Implants are strong and durable and can last for many years, even up to a lifetime, if cared for properly. The bridge may become worn down after 10 to 15 years, but these can be replaced without the need for further surgery or new implants.
Implant surgery has a clinical success rate of around 95%, however no surgical procedure is without inherent risks, side effects and possible complications.
A period of healing is needed before the final, permanent restoration can be fitted, up to 6 months in most cases.
Fracture of acrylic or porcelain crowns sometimes used All-on-4 bridges is more prevalent than on natural teeth due to a lack of shock absorbency between the implants and the jawbone.
Implants may work out more expensive than alternative treatments.
Replacement of failed implants
Dental Implant treatment outcomes cannot be guaranteed. We do, however, undertake to replace free-of-charge within the first 2 years after placement any implant fixture we have fitted, in the unlikely event that it fails to integrate in the jawbone. We also undertake to repair free-of-charge any crown or bridge we have fitted to an implant fixture provided by us that fractures within 5 years of being fitted. These are not money-back guarantees and do not cover trauma or neglect.
These undertakings are subject to your compliance with the highest standards of home care and oral hygiene and regular attendance for check-ups, hygiene appointments, wearing of night guards and regular reviews. Failure to do so will render our undertakings void. Please read the notes below.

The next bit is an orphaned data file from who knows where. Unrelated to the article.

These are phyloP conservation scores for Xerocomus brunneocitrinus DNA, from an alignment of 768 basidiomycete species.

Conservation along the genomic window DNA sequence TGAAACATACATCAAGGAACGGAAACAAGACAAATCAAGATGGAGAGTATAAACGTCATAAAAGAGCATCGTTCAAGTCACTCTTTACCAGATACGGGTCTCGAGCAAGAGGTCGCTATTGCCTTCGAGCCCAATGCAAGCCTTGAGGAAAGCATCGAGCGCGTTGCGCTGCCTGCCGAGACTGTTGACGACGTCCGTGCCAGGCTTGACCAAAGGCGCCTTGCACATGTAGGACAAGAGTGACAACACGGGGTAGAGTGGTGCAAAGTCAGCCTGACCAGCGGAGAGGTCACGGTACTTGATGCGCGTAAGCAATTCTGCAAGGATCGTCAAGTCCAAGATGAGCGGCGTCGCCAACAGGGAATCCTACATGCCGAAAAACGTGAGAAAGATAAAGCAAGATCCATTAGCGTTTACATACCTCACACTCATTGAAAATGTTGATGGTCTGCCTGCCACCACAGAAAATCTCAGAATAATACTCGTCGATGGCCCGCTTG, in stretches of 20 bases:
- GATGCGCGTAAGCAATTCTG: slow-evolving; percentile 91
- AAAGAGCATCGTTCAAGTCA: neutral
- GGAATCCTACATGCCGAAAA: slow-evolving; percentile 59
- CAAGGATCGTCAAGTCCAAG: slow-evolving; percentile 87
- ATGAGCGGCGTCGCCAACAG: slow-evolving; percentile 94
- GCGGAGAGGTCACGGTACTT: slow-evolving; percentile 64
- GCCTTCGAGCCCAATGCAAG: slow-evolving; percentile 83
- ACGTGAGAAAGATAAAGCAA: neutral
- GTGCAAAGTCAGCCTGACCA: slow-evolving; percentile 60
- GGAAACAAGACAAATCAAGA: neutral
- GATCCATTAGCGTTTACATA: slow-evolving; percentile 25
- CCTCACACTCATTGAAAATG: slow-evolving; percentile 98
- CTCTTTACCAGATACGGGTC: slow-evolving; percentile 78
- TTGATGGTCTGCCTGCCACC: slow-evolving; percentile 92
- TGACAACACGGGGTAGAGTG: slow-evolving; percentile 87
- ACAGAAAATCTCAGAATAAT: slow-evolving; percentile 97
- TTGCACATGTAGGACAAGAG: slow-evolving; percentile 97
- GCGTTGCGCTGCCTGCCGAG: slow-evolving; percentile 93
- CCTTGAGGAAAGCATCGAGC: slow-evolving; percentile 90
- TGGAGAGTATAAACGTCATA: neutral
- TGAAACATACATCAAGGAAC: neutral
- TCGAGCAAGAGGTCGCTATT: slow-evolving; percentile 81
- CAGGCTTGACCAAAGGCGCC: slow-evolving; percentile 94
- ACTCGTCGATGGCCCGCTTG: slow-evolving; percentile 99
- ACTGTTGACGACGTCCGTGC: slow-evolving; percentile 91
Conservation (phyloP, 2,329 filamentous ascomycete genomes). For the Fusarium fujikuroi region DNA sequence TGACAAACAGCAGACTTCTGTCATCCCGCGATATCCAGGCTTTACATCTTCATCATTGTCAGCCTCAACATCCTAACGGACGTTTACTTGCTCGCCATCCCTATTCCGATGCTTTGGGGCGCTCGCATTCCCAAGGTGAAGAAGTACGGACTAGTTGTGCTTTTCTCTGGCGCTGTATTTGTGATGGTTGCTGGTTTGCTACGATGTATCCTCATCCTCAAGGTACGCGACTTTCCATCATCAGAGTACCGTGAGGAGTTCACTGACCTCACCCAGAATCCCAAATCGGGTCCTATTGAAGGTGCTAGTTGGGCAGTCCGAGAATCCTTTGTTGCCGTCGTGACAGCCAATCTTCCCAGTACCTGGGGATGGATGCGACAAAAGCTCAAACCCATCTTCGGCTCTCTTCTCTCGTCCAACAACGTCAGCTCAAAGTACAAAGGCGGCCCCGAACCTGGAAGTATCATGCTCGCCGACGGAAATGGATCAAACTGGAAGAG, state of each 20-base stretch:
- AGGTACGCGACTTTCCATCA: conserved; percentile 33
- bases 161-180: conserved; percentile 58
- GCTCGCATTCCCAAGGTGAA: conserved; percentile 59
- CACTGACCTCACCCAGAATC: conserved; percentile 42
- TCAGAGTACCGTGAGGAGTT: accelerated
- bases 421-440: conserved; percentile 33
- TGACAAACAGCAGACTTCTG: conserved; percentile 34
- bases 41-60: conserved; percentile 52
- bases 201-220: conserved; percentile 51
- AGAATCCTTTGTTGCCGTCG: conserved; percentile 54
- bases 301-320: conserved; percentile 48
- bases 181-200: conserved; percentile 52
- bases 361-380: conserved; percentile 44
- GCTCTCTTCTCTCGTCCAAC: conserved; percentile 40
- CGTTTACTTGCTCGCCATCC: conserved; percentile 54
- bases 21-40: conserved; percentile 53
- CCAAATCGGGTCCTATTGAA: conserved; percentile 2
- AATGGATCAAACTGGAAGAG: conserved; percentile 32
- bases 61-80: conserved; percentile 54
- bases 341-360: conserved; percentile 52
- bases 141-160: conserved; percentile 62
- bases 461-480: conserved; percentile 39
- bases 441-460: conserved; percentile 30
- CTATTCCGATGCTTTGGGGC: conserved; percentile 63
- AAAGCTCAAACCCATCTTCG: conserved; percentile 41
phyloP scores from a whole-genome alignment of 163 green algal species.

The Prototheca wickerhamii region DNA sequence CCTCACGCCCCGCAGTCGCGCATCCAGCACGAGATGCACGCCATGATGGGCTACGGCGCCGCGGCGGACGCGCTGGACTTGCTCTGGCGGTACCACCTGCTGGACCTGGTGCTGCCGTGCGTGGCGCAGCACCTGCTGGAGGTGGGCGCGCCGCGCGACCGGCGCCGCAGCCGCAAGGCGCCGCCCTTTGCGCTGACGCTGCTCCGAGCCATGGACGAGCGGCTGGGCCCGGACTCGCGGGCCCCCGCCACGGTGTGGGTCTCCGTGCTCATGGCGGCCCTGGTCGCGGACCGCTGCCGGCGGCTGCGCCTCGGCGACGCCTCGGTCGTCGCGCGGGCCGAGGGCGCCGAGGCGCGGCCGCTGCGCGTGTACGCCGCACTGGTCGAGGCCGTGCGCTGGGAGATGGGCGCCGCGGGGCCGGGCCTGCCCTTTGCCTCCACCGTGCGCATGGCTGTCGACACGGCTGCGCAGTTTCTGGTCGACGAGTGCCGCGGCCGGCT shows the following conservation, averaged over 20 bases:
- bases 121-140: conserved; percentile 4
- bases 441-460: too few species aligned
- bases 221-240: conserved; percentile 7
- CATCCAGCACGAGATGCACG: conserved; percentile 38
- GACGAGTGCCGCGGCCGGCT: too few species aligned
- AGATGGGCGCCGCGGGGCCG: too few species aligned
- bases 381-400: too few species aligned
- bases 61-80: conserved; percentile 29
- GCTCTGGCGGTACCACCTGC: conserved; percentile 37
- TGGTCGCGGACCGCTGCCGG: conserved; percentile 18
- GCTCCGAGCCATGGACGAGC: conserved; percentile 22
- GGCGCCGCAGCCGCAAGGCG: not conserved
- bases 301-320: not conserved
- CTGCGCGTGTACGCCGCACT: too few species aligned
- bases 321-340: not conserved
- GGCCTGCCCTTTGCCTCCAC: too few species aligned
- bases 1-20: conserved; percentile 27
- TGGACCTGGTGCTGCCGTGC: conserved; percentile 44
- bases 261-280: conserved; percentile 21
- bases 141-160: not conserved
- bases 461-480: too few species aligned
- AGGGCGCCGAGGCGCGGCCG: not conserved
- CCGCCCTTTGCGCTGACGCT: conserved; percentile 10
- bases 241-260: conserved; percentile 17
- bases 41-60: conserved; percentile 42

Significant contributing factors to the failure of Implants are:
Tobacco smoking reduces blood supply to the oral and bone tissues, hence the higher failure rate among heavy smokers. If you are a smoker, you must be aware of this, and you must refrain from smoking for at least 6 weeks before Implant surgery and 28 days after.
Alcohol reduces the resistance of tissues to trauma, causing tissue dehydration and delayed healing. Therefore, you must refrain from drinking alcohol for at least 24 hours before surgery and 3 days after.
Neglected oral hygiene leads to the increased likelihood of failure, as surgery sites can easily become infected with plaque bacteria.
These undertakings do not cover failure due to any of the factors mentioned above and do not include failure due to illness, misuse or trauma.
The most popular type of full arch implant bridge worldwide is an acrylic bridge carrying acrylic teeth. These look and feel good, and offer favourable wear characteristics when opposed to remaining natural teeth.
Although 99% of our patients chose acrylic titanium bridgework for their final materials, we also have ceramic or composite definitive bridgework options available, which are usually only used in the upper jaw.
The ceramic option consists of the same computer designed and manufactured titanium bridge framework but with individually cemented all ceramic crowns placed on top.
We advise you to use the acrylic bridgework in your prototype phase as a test run and decide if you wish the alternative same day smiles ceramic option after the 6-month healing time. Please feel free to ask for more information, but this option does add considerable cost to the restoration.